04 May 2017
A man’s wheels are important (well, so you tell us!). As well as carting around children and elderly relatives, they also offer the means to escape every now and then and, if chosen right, to look cool. Whether your tastes run to a hot hatch or a sturdy SUV, you need to decide how you’re going to pay for it.
While cash is usually a more sensible option than taking on debt, not everyone has that luxury. There are plenty of other options to spread the cost:
Personal loan: You can take out a personal loan to pay for a car. This has certain advantages. It’s usually cheap, it’s pretty easy to compare loans and it gives you a pot of cash for bargaining with the sales negotiator.
There are plenty of price comparison websites, including USwitch and MoneySuperMarket. You can decide which of the ads are the least offensive. You should look at the headline rate, the period over which you are paying back, the monthly repayment and the fees.
Another option is to look at one of the peer to peer lending sites, such as Zopa. The rates tend to be a little higher, but sometimes changing the length of the loan will make a difference. The lending criteria are different, so it may be that Zopa will give you a loan where conventional lenders won’t and vice versa. Just be aware that you’re not borrowing from big mainstream banks (that’s the point, right!?) and you’re taking on a bit more risk than with Big Boring Bank.
Hire purchase: These will be offered by some of the dealerships, often for both new and second hand cars. Terms vary, but usually you’ll pay a deposit up front and then a number of monthly payments (usually over 12 to 60 months). The loan is secured against the car. The car is only yours at the end of the term.
There are a range of cars that have hire purchase finance offers in place. There are everyday yet flash cars, like the Audi A4 Avant Sport Ultra, with 35 monthly payments of £309 + VAT and a deposit of £1.854. New, this baby would cost about £27,880. Then there are mid-range yet flash cars such as the Range Rover Evoque, which on average starts with 36 monthly payments of £399 with a deposit of £8,730. And then there are the dream cars – the Porsche 911 Carrera Coupe starts with 35 monthly payments of £700.08, with a hefty £19,400 deposit. Something to suit everyone (although not everyone in the family might agree that a Porsche is a fundamental part of the household expenditure).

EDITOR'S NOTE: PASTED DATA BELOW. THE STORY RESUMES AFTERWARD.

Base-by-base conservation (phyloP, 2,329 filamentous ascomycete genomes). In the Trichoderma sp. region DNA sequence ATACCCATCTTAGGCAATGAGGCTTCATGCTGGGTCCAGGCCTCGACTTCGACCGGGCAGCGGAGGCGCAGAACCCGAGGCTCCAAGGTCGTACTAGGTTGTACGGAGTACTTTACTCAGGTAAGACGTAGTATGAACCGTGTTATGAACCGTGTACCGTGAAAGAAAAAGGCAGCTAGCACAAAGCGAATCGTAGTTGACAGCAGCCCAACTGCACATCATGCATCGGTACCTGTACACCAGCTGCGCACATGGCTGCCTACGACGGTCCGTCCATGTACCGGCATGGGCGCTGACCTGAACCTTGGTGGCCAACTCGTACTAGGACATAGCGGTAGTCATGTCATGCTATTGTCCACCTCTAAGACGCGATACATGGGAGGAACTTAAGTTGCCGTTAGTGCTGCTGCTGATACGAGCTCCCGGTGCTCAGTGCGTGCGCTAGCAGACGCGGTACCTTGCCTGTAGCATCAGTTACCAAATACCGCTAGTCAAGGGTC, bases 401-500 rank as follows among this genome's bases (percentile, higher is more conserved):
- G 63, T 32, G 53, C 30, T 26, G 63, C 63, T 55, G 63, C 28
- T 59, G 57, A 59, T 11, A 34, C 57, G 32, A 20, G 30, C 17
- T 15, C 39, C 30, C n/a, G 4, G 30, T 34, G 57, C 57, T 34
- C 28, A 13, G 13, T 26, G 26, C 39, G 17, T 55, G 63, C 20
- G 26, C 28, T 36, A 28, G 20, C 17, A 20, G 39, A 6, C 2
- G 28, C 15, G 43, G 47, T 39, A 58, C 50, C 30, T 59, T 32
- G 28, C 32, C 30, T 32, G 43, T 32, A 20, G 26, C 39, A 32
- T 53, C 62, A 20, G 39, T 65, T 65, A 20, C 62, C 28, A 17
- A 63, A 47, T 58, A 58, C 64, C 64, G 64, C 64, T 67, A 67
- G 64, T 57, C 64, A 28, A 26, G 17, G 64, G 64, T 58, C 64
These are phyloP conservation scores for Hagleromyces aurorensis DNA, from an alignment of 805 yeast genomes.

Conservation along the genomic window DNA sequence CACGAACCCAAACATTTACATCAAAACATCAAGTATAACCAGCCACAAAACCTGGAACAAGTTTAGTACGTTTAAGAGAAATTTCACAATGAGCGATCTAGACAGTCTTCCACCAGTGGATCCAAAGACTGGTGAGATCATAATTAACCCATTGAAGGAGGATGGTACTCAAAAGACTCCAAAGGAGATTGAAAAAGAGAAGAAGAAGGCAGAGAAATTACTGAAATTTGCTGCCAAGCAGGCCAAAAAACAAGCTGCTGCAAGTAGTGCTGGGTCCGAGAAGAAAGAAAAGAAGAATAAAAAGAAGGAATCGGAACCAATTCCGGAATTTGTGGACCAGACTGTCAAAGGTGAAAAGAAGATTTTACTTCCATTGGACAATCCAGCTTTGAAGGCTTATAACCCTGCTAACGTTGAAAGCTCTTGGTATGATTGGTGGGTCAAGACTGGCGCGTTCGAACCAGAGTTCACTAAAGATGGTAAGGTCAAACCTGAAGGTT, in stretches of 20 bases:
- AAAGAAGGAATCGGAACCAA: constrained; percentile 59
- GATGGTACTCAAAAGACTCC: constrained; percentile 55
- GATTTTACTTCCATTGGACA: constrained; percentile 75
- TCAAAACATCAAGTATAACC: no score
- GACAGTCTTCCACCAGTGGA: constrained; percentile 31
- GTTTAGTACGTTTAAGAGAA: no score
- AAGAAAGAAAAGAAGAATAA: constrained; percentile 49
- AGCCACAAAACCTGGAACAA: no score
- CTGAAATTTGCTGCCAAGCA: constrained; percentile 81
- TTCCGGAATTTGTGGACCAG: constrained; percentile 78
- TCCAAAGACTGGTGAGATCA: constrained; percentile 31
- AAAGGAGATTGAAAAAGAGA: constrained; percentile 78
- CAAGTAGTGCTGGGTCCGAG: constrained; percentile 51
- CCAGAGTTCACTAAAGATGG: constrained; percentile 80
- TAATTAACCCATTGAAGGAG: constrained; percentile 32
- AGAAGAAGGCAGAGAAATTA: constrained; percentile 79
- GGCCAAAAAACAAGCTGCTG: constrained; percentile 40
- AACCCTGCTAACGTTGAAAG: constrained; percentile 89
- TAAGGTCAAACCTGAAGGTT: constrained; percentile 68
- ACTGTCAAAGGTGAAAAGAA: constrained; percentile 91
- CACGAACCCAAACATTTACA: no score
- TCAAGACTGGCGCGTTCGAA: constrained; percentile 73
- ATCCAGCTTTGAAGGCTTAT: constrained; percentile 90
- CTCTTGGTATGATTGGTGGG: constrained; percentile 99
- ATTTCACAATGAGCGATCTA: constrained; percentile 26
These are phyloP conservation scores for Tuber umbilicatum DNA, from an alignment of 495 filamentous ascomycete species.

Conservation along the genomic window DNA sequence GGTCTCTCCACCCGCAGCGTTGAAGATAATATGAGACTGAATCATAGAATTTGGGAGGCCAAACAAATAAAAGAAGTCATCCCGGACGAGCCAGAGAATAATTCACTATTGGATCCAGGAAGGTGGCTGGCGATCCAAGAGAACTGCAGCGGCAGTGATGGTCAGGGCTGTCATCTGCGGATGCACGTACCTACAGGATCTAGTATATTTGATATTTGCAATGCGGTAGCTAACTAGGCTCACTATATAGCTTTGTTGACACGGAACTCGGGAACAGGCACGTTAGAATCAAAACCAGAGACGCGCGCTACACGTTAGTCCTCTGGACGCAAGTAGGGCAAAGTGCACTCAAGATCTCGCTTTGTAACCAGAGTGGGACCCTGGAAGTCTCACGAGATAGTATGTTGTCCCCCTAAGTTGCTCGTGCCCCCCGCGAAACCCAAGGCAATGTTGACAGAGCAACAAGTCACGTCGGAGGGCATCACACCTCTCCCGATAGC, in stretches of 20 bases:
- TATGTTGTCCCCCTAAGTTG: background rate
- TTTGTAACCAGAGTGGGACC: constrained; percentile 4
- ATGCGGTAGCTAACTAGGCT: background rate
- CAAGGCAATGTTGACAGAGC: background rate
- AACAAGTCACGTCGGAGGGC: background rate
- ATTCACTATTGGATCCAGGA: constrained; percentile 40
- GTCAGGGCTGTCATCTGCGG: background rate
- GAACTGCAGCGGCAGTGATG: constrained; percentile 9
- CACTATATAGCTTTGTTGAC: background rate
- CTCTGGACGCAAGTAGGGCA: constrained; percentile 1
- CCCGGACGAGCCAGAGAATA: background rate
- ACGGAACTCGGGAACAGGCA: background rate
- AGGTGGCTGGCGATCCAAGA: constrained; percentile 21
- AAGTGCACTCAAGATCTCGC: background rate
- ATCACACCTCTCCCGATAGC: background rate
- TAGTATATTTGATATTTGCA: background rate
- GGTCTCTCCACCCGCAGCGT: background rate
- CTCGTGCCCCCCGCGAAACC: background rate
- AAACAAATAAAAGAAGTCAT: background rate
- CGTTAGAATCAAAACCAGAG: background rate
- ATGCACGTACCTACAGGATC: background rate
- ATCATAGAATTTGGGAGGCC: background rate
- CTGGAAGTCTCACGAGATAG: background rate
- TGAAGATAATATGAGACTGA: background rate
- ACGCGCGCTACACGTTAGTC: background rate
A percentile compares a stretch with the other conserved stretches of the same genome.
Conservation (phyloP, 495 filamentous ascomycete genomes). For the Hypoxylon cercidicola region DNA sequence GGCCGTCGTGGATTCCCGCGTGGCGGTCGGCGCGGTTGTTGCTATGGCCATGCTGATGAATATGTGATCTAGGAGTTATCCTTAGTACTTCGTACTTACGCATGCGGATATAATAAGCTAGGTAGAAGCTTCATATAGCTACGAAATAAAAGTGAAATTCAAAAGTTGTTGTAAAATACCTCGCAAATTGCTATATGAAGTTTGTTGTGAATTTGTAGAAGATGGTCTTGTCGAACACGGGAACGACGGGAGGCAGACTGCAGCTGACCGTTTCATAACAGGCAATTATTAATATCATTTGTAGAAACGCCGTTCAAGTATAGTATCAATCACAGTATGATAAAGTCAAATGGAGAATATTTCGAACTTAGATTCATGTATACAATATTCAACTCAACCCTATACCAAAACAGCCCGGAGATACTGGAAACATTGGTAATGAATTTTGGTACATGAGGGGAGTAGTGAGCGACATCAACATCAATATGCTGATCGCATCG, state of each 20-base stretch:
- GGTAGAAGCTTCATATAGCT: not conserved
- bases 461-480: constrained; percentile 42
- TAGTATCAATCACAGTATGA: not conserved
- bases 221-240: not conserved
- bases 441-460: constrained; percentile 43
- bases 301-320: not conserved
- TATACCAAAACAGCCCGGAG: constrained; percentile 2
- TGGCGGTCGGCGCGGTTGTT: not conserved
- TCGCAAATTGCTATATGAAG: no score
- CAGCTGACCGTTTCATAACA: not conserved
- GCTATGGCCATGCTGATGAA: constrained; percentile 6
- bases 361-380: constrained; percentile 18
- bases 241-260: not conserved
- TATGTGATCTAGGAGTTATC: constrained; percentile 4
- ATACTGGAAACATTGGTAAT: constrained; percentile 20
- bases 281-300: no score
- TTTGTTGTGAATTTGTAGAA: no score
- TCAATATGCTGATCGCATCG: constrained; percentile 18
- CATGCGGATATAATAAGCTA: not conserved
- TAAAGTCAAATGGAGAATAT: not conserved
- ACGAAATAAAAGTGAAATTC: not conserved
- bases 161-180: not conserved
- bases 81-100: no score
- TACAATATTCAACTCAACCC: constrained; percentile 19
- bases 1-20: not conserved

(Note: these numbers were correct as at Feb 2017 but will change - use as a guide only!)
Leasing: leasing operates more like a long-term rental. These are available from specialist leasing companies – check them out here – or from the car dealers themselves. You will usually pay an upfront rental, monthly payments and have the option to make a balancing payment at the end of the term. It’s also worth bearing in mind that you may have restrictions on the amount of annual mileage you can do (usually around 8,000) a year.
It’s worth checking out whether any of these agreements come with sweeteners, such as free servicing. That can be worth a few quid, even if you’re buy a new car.
One additional note: Tread very carefully when it comes to any additional insurance such as payment protection insurance or GAP insurance cover – it can be expensive and may give limited cover.